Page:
Posted: December 9th, 2009 Total Abuse "I have no weird allegiance with people just because they skate."
Interview & photos by Peter Madsen
This here is a filthy, five-piece hardcore band from Austin, Oakland, and Brooklyn. Wait, and how is that possible? Drummer Matt Lyons has no idea. We recently met at a bar in Williamsburg during his lunch break. We only had 45 minutes, so he skated the four blocks from his job at a second-hand clothing store. Despite the distance, Total Abuse has released a few LPs, with their untitled next one—to be produced by Dean from No Age— dropping sometime this December. Over some quick Lone Stars, Matt and I discussed how played-out the lo-fi trend is, his old job as bus-route editor, how it’s gay to like somebody just because they skate, and how he recently got duped by one reclusive New York skater.
About your band—you guys have a couple stillborn albums. It seems like a band as spread out as yours couldn’t afford that. Yeah, we have a lot of stillborns. We record with people who are really cheap; as a result, the albums don’t come out as well. The rest of the band wants to record something more heavy and produced, but I’m just happy with the shitty, lo-fi recording.
Lo-fi is pretty trendy right now. Yeah, I don’t really like the trend. A lot of bands are doing this distorted pop thing that’s super fucking cheesy. They’re so happy-go-lucky, but there’s no reason to be.
Life sucks. Life doesn’t suck at all. I think everyone in Total Abuse is a happy, funny person.
You’re saying the music shouldn’t be that way. I don’t think the music shouldn’t be that way; I’m just not interested in this C-’86 pop throwback thing. I think this primitive garage band thing is just a waste of time.
You mean like Wavves? Yeah, exactly.
He’s a skateboarder. He just broke his wrist doing it. I have no weird allegiance with people just because they skate.
That’s the pull-quote! At this point, skaters aren’t even unified at all. There are so many different types of skaters. When I was a kid, skateboarding was a really exciting, underground thing. Now it’s not. Now your mom thinks skateboarding is cool.
I read Total Abuse broke up to pursue experimental synthesizer projects. That was a joke. Our singer has his own noise project with really saturated synth stuff.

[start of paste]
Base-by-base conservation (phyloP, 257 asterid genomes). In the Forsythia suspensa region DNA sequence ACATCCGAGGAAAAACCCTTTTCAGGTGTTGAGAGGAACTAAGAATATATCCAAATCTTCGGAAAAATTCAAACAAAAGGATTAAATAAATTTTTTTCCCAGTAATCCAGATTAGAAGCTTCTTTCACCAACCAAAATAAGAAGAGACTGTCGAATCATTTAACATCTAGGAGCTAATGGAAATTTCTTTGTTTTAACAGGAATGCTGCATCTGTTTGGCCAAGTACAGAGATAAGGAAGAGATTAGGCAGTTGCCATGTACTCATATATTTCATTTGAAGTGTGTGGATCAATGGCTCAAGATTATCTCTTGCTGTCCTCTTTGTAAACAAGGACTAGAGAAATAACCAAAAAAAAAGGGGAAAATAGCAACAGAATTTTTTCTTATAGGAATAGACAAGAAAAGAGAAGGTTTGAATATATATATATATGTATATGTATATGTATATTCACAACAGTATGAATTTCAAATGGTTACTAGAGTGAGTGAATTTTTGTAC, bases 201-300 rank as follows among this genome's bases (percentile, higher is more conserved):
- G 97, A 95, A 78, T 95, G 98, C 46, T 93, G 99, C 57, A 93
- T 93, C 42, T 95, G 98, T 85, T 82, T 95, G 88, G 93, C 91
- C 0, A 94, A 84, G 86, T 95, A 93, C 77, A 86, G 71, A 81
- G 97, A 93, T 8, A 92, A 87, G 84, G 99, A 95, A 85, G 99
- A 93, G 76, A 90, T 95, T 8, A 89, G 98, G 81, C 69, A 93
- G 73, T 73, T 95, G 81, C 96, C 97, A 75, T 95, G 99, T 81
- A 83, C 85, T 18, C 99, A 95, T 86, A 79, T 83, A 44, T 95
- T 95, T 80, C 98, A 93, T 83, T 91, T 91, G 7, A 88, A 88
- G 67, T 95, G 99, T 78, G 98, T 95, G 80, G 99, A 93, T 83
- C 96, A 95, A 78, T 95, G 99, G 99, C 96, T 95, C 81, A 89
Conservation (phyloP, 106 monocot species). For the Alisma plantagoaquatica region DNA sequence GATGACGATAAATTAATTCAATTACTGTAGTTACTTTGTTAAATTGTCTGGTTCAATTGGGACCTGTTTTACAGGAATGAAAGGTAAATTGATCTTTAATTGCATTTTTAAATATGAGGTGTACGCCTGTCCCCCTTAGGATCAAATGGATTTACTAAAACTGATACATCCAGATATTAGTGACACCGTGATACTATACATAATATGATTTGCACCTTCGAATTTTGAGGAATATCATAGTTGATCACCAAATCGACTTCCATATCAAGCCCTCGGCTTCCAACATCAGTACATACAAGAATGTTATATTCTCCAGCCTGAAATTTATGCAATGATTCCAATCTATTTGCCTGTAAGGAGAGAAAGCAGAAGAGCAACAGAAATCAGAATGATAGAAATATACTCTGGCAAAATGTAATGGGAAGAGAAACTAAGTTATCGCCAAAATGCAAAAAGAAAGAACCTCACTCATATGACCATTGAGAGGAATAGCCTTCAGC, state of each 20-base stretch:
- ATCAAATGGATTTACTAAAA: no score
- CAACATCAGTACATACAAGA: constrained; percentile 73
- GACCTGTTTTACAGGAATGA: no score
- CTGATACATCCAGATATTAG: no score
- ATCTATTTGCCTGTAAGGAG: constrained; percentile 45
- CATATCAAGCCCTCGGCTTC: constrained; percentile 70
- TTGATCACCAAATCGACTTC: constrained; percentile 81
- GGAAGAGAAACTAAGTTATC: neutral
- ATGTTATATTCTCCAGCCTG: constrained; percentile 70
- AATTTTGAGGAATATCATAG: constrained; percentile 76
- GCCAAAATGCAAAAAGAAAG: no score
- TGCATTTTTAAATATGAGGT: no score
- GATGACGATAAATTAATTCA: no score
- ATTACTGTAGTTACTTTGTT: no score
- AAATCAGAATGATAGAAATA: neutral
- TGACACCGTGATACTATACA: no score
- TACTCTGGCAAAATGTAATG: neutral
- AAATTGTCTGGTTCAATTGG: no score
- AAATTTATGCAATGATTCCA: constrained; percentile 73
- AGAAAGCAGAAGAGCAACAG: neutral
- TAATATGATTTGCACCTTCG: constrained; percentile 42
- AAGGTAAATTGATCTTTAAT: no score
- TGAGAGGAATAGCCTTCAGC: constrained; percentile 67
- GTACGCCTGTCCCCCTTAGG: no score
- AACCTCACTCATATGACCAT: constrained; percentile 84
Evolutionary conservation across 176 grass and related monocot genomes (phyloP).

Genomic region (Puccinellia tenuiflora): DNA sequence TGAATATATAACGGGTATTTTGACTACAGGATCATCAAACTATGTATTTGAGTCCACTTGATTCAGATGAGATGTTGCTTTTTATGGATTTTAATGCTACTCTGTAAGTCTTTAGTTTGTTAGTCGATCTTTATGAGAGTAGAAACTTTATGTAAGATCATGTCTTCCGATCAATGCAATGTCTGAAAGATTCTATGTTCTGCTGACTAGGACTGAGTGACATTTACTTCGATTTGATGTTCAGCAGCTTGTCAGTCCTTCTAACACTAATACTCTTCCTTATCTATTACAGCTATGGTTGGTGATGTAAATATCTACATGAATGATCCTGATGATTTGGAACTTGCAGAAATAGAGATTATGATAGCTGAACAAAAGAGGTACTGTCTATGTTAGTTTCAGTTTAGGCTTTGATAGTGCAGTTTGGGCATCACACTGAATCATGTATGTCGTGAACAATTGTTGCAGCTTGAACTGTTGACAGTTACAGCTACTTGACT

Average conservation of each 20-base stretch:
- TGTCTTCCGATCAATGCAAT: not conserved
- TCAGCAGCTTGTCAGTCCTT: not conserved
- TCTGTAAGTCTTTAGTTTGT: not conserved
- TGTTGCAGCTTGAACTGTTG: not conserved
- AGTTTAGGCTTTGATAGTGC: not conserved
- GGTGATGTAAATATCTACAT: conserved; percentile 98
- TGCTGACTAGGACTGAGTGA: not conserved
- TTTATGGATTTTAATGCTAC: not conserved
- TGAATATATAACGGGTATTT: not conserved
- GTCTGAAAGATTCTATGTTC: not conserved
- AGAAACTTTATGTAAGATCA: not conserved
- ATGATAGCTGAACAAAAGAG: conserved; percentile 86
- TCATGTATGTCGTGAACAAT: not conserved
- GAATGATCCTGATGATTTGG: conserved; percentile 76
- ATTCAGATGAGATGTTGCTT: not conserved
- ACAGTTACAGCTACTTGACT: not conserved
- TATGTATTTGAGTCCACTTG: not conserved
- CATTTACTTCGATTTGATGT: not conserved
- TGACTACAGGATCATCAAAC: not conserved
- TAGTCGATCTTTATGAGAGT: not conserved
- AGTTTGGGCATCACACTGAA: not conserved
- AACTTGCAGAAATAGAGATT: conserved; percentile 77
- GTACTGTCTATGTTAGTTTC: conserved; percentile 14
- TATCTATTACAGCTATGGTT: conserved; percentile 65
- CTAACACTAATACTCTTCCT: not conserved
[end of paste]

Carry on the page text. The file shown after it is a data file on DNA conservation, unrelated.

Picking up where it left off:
But you guys didn’t break up over it. We almost broke up for a while because I moved to New York City from Austin, TX, where most of us grew up together. Three still live there, while one of our guitarists lives in Oakland. We’re just so spread apart right now, we didn’t know if we could make it happen.
Why did you decide to move here? In Austin, I was the only one who wanted to practice. I stopped caring about the band.
How did you get to New York? I drove my friend’s U-Haul. I had gotten back from tour and my terrible job said they didn’t have any more work for me.
You were like, “Take this job and stick it!” Yeah, I was stoked! But then I tore my meniscus in my knee, so I was lying in bed all day. I couldn’t move, and I thought I’d never be able to skate again. I was drinking wine everyday when I woke up. It wasn’t good. Then a friend came to town from New York, and he asked me to drive his U-Haul full of stuff here. He said I could live with him for a month for free. I was going to get surgery because I had health insurance, but the doctor just shot it with steroids and the swelling went down. Now I’m skating again.
Suspect. What did you do at your old job? I had gotten a degree in GIS, which is geographical information systems, like making maps and shit. I had gotten a terrible office job.
Are you a big fan of the cartographer Amerigo Vespucci? They named the Americas after him. I don’t know who that is. I was never really into cartography. At my GIS job I would research bus routes to make them more efficient. The company would take a city like Chicago as a client. I would then take all this data about people’s commutes and try to make better bus stops and routes. I’m not a cartography or transportation freak. I just did it as a job to make money.
Are there any bus routes in Chicago you can point to and be like, I totally saved people a half-hour on their commute? Oh, I don’t know. But my boss there was older and he was into hardcore. He would tell me how one of the first shows he saw was Black Flag in the mid-’80s. He thought he was cool because he was into that shit, but he was really just a jaded asshole. He wrote a shitty book about him going to hardcore shows like it was some kind of fantasy story.
You mean he was moshing with griffins and wizards? No. That would be pretty fucked up, actually. He had really bad grammar and he was really naïve. But dude! Anthony Pappalardo came into my work today to sell a bunch of Converse. I bought a pair and when I got home I realized they were two left shoes! Pops is quite the con-artist.
In This Issue The cover of Thrasher is never soft, but December's front is hard enough to break your face in half. Dane Burman grinds through the kink to a second-story drop to let you know that the Zero crew is not taking it easy with their Cold War campaign. Speaking of which, full-video analysis lies inside, including: feature-length interviews with Tommy Sandoval and The Chief himself, a complete Zero videography and all of the balls-to-the-walls gnar you've come to expect from the skull crew. The fine folks at Huf get their Euro Stoops on with eighteen pages of across-the-pond insanity, New Balance hyperlinks through Vancouver, Paul Hart proves himself to be Lunatic Fringe-worthy and Theotis battles a heelflip crooks for Antwuan. And just in case you're hungry for some history, Lance Mountain discusses the opening of the NHS Museum. We will never stop. Score This Mag For Free